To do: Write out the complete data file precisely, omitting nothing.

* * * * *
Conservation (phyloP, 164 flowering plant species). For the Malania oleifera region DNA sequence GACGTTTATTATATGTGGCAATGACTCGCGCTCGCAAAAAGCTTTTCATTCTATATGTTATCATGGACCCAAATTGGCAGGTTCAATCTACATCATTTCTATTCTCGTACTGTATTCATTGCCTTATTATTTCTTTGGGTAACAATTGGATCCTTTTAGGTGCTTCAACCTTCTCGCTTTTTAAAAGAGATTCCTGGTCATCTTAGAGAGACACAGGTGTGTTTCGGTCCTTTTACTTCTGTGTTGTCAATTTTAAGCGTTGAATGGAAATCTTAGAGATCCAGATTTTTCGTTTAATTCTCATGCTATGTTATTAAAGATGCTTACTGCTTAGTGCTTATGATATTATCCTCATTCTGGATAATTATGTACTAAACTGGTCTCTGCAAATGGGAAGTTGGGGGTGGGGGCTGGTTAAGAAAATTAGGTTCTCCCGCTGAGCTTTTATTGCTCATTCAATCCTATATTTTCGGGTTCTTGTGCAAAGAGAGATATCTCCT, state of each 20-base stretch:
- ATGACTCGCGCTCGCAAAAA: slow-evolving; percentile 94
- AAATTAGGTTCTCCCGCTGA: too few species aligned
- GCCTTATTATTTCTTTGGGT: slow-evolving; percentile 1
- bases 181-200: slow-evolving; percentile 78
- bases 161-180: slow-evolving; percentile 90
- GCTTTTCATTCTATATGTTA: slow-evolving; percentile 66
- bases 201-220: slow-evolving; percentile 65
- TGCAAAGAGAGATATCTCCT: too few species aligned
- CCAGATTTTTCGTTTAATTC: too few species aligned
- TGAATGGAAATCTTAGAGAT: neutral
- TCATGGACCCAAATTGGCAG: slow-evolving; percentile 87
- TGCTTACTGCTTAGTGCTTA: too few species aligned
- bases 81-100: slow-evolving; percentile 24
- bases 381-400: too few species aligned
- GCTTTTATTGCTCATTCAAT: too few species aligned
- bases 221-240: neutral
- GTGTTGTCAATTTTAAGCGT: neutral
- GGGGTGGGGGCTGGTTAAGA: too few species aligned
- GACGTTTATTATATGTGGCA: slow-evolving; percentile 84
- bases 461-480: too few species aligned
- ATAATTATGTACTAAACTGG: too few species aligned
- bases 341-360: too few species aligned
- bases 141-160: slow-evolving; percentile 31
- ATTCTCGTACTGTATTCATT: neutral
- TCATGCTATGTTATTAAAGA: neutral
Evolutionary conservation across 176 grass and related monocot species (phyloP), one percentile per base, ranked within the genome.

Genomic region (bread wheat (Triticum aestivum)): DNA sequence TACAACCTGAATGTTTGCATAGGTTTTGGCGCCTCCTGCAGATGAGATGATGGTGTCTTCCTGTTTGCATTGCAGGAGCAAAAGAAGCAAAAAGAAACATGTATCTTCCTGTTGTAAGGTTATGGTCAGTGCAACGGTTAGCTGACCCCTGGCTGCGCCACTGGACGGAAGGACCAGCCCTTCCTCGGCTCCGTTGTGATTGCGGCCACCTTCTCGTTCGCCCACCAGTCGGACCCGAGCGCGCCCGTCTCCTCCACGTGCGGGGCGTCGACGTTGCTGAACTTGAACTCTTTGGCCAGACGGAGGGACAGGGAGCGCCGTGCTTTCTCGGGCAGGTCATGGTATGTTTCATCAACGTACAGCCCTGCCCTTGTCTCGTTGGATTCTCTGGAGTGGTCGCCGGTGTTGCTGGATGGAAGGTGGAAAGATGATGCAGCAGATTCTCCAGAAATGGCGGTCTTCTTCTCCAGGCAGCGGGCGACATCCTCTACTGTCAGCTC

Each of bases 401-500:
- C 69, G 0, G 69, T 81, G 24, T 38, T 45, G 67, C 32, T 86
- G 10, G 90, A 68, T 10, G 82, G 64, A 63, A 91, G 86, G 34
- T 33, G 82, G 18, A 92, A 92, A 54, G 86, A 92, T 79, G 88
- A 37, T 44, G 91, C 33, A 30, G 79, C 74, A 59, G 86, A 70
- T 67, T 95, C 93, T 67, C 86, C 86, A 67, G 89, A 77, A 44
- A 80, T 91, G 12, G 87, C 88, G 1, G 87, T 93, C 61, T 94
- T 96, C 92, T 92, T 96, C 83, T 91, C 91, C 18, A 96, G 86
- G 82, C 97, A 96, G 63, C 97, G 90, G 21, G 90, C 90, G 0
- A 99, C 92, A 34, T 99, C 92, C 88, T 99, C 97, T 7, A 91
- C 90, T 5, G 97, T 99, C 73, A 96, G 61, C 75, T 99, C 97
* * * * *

Conservation (phyloP, 164 flowering plant species). For the Malania oleifera region DNA sequence GACGTTTATTATATGTGGCAATGACTCGCGCTCGCAAAAAGCTTTTCATTCTATATGTTATCATGGACCCAAATTGGCAGGTTCAATCTACATCATTTCTATTCTCGTACTGTATTCATTGCCTTATTATTTCTTTGGGTAACAATTGGATCCTTTTAGGTGCTTCAACCTTCTCGCTTTTTAAAAGAGATTCCTGGTCATCTTAGAGAGACACAGGTGTGTTTCGGTCCTTTTACTTCTGTGTTGTCAATTTTAAGCGTTGAATGGAAATCTTAGAGATCCAGATTTTTCGTTTAATTCTCATGCTATGTTATTAAAGATGCTTACTGCTTAGTGCTTATGATATTATCCTCATTCTGGATAATTATGTACTAAACTGGTCTCTGCAAATGGGAAGTTGGGGGTGGGGGCTGGTTAAGAAAATTAGGTTCTCCCGCTGAGCTTTTATTGCTCATTCAATCCTATATTTTCGGGTTCTTGTGCAAAGAGAGATATCTCCT, state of each 20-base stretch:
- ATGACTCGCGCTCGCAAAAA: slow-evolving; percentile 94
- AAATTAGGTTCTCCCGCTGA: too few species aligned
- GCCTTATTATTTCTTTGGGT: slow-evolving; percentile 1
- bases 181-200: slow-evolving; percentile 78
- bases 161-180: slow-evolving; percentile 90
- GCTTTTCATTCTATATGTTA: slow-evolving; percentile 66
- bases 201-220: slow-evolving; percentile 65
- TGCAAAGAGAGATATCTCCT: too few species aligned
- CCAGATTTTTCGTTTAATTC: too few species aligned
- TGAATGGAAATCTTAGAGAT: neutral
- TCATGGACCCAAATTGGCAG: slow-evolving; percentile 87
- TGCTTACTGCTTAGTGCTTA: too few species aligned
- bases 81-100: slow-evolving; percentile 24
- bases 381-400: too few species aligned
- GCTTTTATTGCTCATTCAAT: too few species aligned
- bases 221-240: neutral
- GTGTTGTCAATTTTAAGCGT: neutral
- GGGGTGGGGGCTGGTTAAGA: too few species aligned
- GACGTTTATTATATGTGGCA: slow-evolving; percentile 84
- bases 461-480: too few species aligned
- ATAATTATGTACTAAACTGG: too few species aligned
- bases 341-360: too few species aligned
- bases 141-160: slow-evolving; percentile 31
- ATTCTCGTACTGTATTCATT: neutral
- TCATGCTATGTTATTAAAGA: neutral
Evolutionary conservation across 176 grass and related monocot species (phyloP), one percentile per base, ranked within the genome.

Genomic region (bread wheat (Triticum aestivum)): DNA sequence TACAACCTGAATGTTTGCATAGGTTTTGGCGCCTCCTGCAGATGAGATGATGGTGTCTTCCTGTTTGCATTGCAGGAGCAAAAGAAGCAAAAAGAAACATGTATCTTCCTGTTGTAAGGTTATGGTCAGTGCAACGGTTAGCTGACCCCTGGCTGCGCCACTGGACGGAAGGACCAGCCCTTCCTCGGCTCCGTTGTGATTGCGGCCACCTTCTCGTTCGCCCACCAGTCGGACCCGAGCGCGCCCGTCTCCTCCACGTGCGGGGCGTCGACGTTGCTGAACTTGAACTCTTTGGCCAGACGGAGGGACAGGGAGCGCCGTGCTTTCTCGGGCAGGTCATGGTATGTTTCATCAACGTACAGCCCTGCCCTTGTCTCGTTGGATTCTCTGGAGTGGTCGCCGGTGTTGCTGGATGGAAGGTGGAAAGATGATGCAGCAGATTCTCCAGAAATGGCGGTCTTCTTCTCCAGGCAGCGGGCGACATCCTCTACTGTCAGCTC

Each of bases 401-500:
- C 69, G 0, G 69, T 81, G 24, T 38, T 45, G 67, C 32, T 86
- G 10, G 90, A 68, T 10, G 82, G 64, A 63, A 91, G 86, G 34
- T 33, G 82, G 18, A 92, A 92, A 54, G 86, A 92, T 79, G 88
- A 37, T 44, G 91, C 33, A 30, G 79, C 74, A 59, G 86, A 70
- T 67, T 95, C 93, T 67, C 86, C 86, A 67, G 89, A 77, A 44
- A 80, T 91, G 12, G 87, C 88, G 1, G 87, T 93, C 61, T 94
- T 96, C 92, T 92, T 96, C 83, T 91, C 91, C 18, A 96, G 86
- G 82, C 97, A 96, G 63, C 97, G 90, G 21, G 90, C 90, G 0
- A 99, C 92, A 34, T 99, C 92, C 88, T 99, C 97, T 7, A 91
- C 90, T 5, G 97, T 99, C 73, A 96, G 61, C 75, T 99, C 97